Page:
John Okada

Author John Okada

Author John Okada

John Okada was born in Seattle to Japanese immigrant parents. He was an 18-year-old student at the University of Washington when the Japanese attacked Pearl Harbor. Despite Okada’s proud status as an American, he was forced to quit his university studies to be interned with his family at the Minidoka Relocation Center near Hunt, Idaho. At the camp all the young men were given a loyalty questionnaire containing the infamous Questions 27 and 28, which asked whether the respondent was willing to serve the U.S. in combat duty, and whether he was willing to “forswear allegiance” to the Japanese Emperor. Because he answered “yes” to both of those questions, Okada served in the Air Force during World War II. Those who answered “no” to both questions were indignantly called “No-No Boys.”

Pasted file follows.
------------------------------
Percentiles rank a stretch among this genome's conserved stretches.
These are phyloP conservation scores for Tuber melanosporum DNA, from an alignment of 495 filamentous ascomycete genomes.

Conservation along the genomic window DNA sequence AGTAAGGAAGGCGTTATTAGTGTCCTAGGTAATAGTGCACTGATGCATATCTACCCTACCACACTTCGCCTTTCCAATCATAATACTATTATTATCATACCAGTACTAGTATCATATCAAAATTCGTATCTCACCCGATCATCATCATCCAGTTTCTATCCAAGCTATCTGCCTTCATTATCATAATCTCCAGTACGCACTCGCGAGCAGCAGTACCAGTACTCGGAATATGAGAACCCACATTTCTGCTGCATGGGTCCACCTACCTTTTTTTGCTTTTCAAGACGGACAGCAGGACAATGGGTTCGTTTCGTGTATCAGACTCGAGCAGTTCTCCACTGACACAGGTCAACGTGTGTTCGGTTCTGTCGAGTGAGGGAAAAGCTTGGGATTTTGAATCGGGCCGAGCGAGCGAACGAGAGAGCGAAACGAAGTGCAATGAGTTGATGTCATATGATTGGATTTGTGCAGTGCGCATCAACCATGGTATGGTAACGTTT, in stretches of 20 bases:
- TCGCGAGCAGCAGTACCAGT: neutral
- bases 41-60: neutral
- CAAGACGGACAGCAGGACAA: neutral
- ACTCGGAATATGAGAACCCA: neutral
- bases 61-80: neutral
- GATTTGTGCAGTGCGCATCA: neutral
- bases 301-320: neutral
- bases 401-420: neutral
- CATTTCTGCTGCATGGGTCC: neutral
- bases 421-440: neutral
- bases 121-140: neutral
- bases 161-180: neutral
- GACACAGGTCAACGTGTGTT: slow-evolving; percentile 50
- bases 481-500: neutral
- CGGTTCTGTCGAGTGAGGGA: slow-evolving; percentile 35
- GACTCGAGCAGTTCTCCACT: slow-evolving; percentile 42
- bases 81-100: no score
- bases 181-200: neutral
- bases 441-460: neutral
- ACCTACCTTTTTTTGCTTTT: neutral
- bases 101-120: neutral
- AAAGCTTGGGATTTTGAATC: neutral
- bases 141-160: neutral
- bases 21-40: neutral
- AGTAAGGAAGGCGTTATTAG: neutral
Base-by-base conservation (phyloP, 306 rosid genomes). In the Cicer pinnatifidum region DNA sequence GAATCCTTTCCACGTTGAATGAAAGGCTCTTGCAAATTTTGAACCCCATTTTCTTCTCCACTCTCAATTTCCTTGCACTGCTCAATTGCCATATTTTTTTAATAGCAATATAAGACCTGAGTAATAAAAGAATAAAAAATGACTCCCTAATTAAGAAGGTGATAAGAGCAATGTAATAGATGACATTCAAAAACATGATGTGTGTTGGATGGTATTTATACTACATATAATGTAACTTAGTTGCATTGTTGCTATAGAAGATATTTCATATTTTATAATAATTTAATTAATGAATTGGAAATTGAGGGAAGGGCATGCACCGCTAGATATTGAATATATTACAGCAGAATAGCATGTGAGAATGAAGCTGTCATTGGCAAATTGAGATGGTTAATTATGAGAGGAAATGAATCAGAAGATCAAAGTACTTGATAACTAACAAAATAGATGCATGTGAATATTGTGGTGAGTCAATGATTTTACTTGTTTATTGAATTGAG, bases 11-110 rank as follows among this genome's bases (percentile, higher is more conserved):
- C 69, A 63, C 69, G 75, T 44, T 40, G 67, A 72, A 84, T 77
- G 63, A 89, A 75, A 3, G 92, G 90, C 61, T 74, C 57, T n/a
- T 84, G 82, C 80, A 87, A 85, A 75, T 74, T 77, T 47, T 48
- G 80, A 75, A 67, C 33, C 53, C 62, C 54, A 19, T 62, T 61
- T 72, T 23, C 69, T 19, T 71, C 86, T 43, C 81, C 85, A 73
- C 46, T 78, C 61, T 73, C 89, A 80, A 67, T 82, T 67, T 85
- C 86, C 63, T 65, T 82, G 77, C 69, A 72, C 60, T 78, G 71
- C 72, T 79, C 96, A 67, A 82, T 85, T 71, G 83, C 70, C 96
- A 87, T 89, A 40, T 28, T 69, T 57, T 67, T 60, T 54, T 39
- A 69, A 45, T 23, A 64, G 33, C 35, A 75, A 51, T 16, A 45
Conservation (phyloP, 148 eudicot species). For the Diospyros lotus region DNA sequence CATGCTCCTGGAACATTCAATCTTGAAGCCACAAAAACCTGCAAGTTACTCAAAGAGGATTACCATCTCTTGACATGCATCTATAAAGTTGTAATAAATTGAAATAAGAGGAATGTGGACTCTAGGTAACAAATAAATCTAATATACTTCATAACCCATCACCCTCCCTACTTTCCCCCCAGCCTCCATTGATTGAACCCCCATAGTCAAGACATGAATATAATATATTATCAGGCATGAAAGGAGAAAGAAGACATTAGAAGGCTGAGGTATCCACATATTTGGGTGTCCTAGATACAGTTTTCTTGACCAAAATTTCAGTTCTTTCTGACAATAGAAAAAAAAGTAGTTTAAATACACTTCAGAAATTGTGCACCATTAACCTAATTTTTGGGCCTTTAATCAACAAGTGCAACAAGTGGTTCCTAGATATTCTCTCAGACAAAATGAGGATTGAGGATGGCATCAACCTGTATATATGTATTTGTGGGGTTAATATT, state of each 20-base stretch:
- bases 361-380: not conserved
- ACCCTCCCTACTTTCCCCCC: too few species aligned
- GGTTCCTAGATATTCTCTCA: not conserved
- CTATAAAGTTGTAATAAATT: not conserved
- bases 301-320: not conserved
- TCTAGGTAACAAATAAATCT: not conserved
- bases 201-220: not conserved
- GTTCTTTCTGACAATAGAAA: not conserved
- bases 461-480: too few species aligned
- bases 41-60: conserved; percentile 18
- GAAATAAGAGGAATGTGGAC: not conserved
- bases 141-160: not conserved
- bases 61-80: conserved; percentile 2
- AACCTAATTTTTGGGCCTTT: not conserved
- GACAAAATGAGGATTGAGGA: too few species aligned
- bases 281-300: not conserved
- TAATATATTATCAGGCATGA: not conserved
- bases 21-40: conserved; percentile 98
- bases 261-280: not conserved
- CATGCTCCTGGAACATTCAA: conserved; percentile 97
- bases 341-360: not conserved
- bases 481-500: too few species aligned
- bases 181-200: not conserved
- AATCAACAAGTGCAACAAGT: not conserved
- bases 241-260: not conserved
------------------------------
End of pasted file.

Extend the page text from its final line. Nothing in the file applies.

After his discharge in 1946, Okada completed two Bachelor’s Degrees from the University of Washington and a Master’s Degree from Columbia University. In 1957, he published his one and only completed novel, No-No Boy, a fictional account of Ichiro, a Seattle-born Japanese American, who returns to Seattle from prison after answering in the negative to Questions 27 and 28 of the loyalty questionnaire. His novel, the first ever published by a U.S.-born Japanese American, received little attention and was even rejected by the Japanese American community, which probably wasn’t ready to be reminded of the demeaning treatment which had been received at the hands of the U.S. government.

Okada, discouraged and unknown, had almost completed his second novel when he died of a heart attack in 1971 at the age of 47. When his widow, Dorothy, tried to contact publishers about her late husband’s unfinished novel, her calls went unreturned. Out of despair, she burned the works when she moved. It wasn’t until later in the 70’s that No-No Boy was rediscovered as a seminal work in Asian American fiction. No-No Boy has presently been adapted as a play and continues to sell out shows in theatres in California.

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